Tomas Bourassa

Athlete of the Year 2017

In 2009, a bike accident left nine year old Tomas Bourassa with a serious spinal cord injury rendering him a parapalegic. However, there was a silver lining to his story. While undergoing rehab, he was introduced to the sport of wheelchair tennis. Eight years later, with numerous titles on his resume, this Simon Fraser University engineering student, continues to excel in his sport.

Currently the 20th ranked junior in the world and a carded member of the National Tennis team, in late 2016, Tomas had an outstanding performance at the Birmingham National Championships. He reached the finals in both the Men’s Singles and Men’s Doubles which was an amazing accomplishment for someone so young. But this was just the beginning of a series of notable results. In 2017, 18 year old Bourassa has enjoyed a phenomenal year of wheelchair competition highighted by a trip to the world wheelchair team championships.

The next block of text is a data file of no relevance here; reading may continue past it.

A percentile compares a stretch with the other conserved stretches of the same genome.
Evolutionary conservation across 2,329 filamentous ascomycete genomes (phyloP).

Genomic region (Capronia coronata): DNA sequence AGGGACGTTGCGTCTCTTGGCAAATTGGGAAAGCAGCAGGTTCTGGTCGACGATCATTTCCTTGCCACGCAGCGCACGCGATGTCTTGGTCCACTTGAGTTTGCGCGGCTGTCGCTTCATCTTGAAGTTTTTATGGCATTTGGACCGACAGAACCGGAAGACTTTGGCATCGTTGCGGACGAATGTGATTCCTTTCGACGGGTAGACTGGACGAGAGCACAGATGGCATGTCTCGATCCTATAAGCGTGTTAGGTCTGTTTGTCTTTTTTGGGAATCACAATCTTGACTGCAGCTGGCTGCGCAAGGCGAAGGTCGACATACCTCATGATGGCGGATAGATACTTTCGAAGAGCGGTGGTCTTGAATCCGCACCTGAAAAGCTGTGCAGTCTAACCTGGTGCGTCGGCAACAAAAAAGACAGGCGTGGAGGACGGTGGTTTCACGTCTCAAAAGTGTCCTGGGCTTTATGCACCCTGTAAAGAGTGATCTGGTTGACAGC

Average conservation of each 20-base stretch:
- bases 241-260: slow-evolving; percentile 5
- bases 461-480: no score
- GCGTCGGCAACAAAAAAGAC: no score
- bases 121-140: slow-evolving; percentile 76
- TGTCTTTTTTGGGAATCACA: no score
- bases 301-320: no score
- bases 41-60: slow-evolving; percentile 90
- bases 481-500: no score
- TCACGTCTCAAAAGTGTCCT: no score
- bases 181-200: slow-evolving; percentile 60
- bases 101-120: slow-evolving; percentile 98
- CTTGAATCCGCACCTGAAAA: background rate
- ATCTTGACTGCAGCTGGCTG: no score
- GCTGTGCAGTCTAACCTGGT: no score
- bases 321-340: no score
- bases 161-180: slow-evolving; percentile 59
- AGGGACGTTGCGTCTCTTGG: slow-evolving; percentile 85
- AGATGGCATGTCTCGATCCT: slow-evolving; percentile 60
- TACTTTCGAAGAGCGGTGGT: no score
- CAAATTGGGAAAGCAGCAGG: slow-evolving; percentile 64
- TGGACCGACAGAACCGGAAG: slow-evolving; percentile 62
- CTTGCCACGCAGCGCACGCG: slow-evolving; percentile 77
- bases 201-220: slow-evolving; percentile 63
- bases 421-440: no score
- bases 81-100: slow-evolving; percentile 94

Travelling to the United States in March, Tomas captured Doubles Men’s titles in both the Arizona Open (with partner Thomas Venos) and the Baton Rouge Cajun Classic, as well as the Single Men’s title in Baton Rouge. At about the same time he received word that he had been selected for the three member junior squad to represent Canada at the prestigious BNP Paribus World Team Wheelchair Championships. A May trip to Italy beckoned. In this team competition, Tomas went undefeated in his singles matches and led his team to a fourth place finish, narrowly missing the podium, but securing Canada an automatic berth to the next world championship. This performance was followed with championships at the Delta Open in June and at the Junior Singles in the Vancouver International in July.

Added to these successes was yet another accolade. Tomas became, while a student at Seaquam Secondary, the first wheelchair tennis player to ever play on a high school tennis team. In May of this year he competed in the high school provincial championships, another first at the high school level.

We would be remiss if we did not make note of the strong support and influence of his family, father Chris, mother Paula, and sister Meghan; his long time coach who has mentored Tomas from the beginning, Steve Manley; and BC Wheelchair Sport. Someone once said that Individual success is a team game, and certainly Tomas’ success is another example of this.